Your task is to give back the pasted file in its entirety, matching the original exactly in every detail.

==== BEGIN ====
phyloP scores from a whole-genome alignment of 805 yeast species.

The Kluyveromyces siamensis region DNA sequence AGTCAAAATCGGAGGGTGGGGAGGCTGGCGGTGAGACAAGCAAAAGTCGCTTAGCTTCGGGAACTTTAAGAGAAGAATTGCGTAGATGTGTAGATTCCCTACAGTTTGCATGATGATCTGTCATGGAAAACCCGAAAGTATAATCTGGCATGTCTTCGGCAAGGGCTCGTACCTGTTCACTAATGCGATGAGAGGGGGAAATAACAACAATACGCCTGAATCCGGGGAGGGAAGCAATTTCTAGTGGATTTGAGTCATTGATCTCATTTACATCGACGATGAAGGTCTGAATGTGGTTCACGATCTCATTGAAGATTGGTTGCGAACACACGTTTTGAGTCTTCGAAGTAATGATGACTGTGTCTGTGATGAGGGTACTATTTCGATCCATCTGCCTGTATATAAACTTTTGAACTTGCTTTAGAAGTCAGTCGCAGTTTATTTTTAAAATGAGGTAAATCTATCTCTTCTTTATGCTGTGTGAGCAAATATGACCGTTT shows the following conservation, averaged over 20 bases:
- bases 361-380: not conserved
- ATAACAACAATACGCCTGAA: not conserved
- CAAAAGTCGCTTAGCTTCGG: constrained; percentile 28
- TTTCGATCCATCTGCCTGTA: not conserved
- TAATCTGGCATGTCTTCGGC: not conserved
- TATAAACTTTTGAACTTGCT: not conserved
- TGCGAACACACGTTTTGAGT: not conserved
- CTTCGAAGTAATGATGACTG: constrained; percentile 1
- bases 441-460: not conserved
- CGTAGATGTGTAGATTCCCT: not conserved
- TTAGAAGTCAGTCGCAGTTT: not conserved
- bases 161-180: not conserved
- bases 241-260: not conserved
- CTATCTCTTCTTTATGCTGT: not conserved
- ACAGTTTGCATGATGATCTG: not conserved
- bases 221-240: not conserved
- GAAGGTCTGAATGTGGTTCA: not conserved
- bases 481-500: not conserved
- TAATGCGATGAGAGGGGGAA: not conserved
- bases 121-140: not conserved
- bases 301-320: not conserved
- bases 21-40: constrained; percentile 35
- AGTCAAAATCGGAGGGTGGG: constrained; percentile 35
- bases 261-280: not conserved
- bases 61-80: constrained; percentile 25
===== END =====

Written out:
phyloP scores from a whole-genome alignment of 805 yeast species.

The Kluyveromyces siamensis region DNA sequence AGTCAAAATCGGAGGGTGGGGAGGCTGGCGGTGAGACAAGCAAAAGTCGCTTAGCTTCGGGAACTTTAAGAGAAGAATTGCGTAGATGTGTAGATTCCCTACAGTTTGCATGATGATCTGTCATGGAAAACCCGAAAGTATAATCTGGCATGTCTTCGGCAAGGGCTCGTACCTGTTCACTAATGCGATGAGAGGGGGAAATAACAACAATACGCCTGAATCCGGGGAGGGAAGCAATTTCTAGTGGATTTGAGTCATTGATCTCATTTACATCGACGATGAAGGTCTGAATGTGGTTCACGATCTCATTGAAGATTGGTTGCGAACACACGTTTTGAGTCTTCGAAGTAATGATGACTGTGTCTGTGATGAGGGTACTATTTCGATCCATCTGCCTGTATATAAACTTTTGAACTTGCTTTAGAAGTCAGTCGCAGTTTATTTTTAAAATGAGGTAAATCTATCTCTTCTTTATGCTGTGTGAGCAAATATGACCGTTT shows the following conservation, averaged over 20 bases:
- bases 361-380: not conserved
- ATAACAACAATACGCCTGAA: not conserved
- CAAAAGTCGCTTAGCTTCGG: constrained; percentile 28
- TTTCGATCCATCTGCCTGTA: not conserved
- TAATCTGGCATGTCTTCGGC: not conserved
- TATAAACTTTTGAACTTGCT: not conserved
- TGCGAACACACGTTTTGAGT: not conserved
- CTTCGAAGTAATGATGACTG: constrained; percentile 1
- bases 441-460: not conserved
- CGTAGATGTGTAGATTCCCT: not conserved
- TTAGAAGTCAGTCGCAGTTT: not conserved
- bases 161-180: not conserved
- bases 241-260: not conserved
- CTATCTCTTCTTTATGCTGT: not conserved
- ACAGTTTGCATGATGATCTG: not conserved
- bases 221-240: not conserved
- GAAGGTCTGAATGTGGTTCA: not conserved
- bases 481-500: not conserved
- TAATGCGATGAGAGGGGGAA: not conserved
- bases 121-140: not conserved
- bases 301-320: not conserved
- bases 21-40: constrained; percentile 35
- AGTCAAAATCGGAGGGTGGG: constrained; percentile 35
- bases 261-280: not conserved
- bases 61-80: constrained; percentile 25